Warrantless Mass Surveillance – UN Human Rights Committee Submission 17/10/2015

by | Mar 26, 2016 | Press Release, Privacy | 0 comments

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Submission to the UN Human Rights Committee
115th Session, 19 October 2015 – 6 November 2015
Republic of Korea

Freedom of Opinion and Expression, Right to Privacy

[omitted and abridged: an individual report prepared by PSPD Law Center and Open Net Korea and submitted by PSPD Law Center on October 17, 2015]

Right to Privacy and Family Life (Article 17)

Issue 20(b) Warrantless Seizure of Subscriber Identifying Information

● In the Government’s reply to the list of issues (para. 63), the Government argue that investigation agencies’ requests for provision of subscriber information are permitted only when necessity, the principle of proportionality, and legitimate purpose are satisfied. The Government’s response cannot be true because Telecommunications Business Act Article 83(3) simply provides “the investigatory purpose” as the only requisite for obtaining subscriber information warrantlessly, and there is no procedural requirement what-so-ever for the telecoms or Internet companies to meet in releasing the subscriber information. As a result, almost all data requests (higher than 99.5%) are being automatically filled by the operators without any evaluation and this easy access has given the investigatory authorities an incentive to make even more data requests. As a result, more than 6 million people’s subscriber information was accessed warrantlessly by the investigative authorities in 2011, and that number has only increased to reach close to 10 million in 2013. Considering that the Republic of Korea is roughly a country of 50 milion people, the majority of Korean citizens may have been the targets of surveillance, essentially bein treated as “potential criminals”.
● SPO has insisted on maintaining the warrantless seizure of subscriber information based on Telecommunications Business Act 83(3), arguing that requiring warrant for acquisition of the subscriber information would severely harm efficient criminal investigation. However, after the portals announced that they will no longer fill the warrantless requests for such acquisition, the authorities acquired the same data simply by obtaining warrants without suffering any delay or loss on the integrity of their investigations. This experience shows that it is okay to require a warrant for acquisition of the subscriber identifying data.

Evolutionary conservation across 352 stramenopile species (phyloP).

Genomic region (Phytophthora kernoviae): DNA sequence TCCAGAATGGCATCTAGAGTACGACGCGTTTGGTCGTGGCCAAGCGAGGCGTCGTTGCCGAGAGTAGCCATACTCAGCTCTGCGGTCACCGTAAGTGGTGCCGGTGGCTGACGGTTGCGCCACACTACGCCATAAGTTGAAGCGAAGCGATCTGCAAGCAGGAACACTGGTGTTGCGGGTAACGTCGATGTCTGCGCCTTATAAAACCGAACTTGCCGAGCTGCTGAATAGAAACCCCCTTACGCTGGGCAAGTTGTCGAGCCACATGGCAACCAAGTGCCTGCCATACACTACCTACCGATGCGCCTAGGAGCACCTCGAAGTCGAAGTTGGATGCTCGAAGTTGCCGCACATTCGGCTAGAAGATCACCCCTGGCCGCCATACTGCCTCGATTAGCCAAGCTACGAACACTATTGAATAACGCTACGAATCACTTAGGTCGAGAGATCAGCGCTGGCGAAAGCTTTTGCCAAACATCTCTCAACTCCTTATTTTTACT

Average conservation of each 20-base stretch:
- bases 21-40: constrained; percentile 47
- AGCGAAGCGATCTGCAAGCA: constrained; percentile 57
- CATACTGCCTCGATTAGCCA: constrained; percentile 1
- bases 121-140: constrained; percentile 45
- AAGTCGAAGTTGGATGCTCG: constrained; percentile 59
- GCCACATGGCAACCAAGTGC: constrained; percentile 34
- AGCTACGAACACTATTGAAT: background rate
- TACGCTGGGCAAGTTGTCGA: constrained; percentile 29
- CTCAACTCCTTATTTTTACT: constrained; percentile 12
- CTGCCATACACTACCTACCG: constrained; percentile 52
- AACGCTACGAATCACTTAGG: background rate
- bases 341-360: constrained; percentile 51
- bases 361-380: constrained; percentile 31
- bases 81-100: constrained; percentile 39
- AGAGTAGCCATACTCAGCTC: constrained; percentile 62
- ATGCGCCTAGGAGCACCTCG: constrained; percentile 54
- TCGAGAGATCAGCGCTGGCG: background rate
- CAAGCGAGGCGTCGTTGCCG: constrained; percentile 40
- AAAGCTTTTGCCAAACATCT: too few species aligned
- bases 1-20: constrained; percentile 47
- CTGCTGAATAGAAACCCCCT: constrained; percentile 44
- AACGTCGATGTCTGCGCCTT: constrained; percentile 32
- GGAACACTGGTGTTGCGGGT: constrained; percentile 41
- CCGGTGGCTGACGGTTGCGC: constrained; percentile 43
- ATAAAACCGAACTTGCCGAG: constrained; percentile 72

● In April 2014, National Human Rights Commission of the Republic of Korea has made recommendations to the Minister of Science, ICT and Future Planning to require court permission for acquisition of subscriber data, and to require more requisites such as ‘relevance to the crime’ and ‘relatedness of the required material to the case’, however the Minister didn’t accept the recommendation.
● The only change to this dismal state of affairs happened in 2012 when PSPD Public Law Center filed a damages suit against a major portal for providing subscriber information of a netizen involved in the defamation investigation into a video clip featuring the then cultural minister. After losing in the court of first instance, the netizen won a damage award of about US$500 in the High Court for Seoul District. Within two weeks, all major portals and Internet companies stopped altogether complying with Article 83(3) data requests. The decision was promptly appealed to the Supreme Court where the case is pending.
● The telecoms, responsible for 90% of subscriber data disclosure in the Republic of Korea, still insist on continuing to comply with Article 83(3) requests. What is more, the telecoms refuse to disclose to their customers whether the Article 83(3) data disclosures have been made when the customers asked, which means that the victims cannot file a suit, because they do not know whether they are victims. The Government (para. 63) replied that the statistics on the provision of the subscriber information to investigative agencies were disclosed to the public twice a year, but through these general statistics, one cannot find out whether his/her information was provided or not, therefore cannot be regarded as an appropriate measure to protect privacy.
● Even though subscriber data has been given the least legal protection around the world, the clear trends focusing on the sensitivity and importance in privacy of the subscriber data are arising. The representative case would be the Canadian Supreme Court’s Spencer which has struck down the police’ warrantless acquisition of subscriber data as unconstitutional. The Snowden revelations also highlight the importance of the subscriber information. It is theorized that the ready availability of the subscriber information makes it very profitable for the authorities to engage in non-individualized, massive surveillance on the content and the metadata. Chile has for long required court approval for such access. In October 2015, California also passed the California ECPA that explictly required warrant for the identifying information of the parties to electronic communications.

Suggested Recommendations
● The government of the Republic of Korea should take active steps to reduce the number of the subscriber data acquisitions, including requiring a warrant for such acquisition.
● The government of the Republic of Korea should strengthen data protection laws so that any disclosure of personal data be notified at least upon the data subject’s demands.


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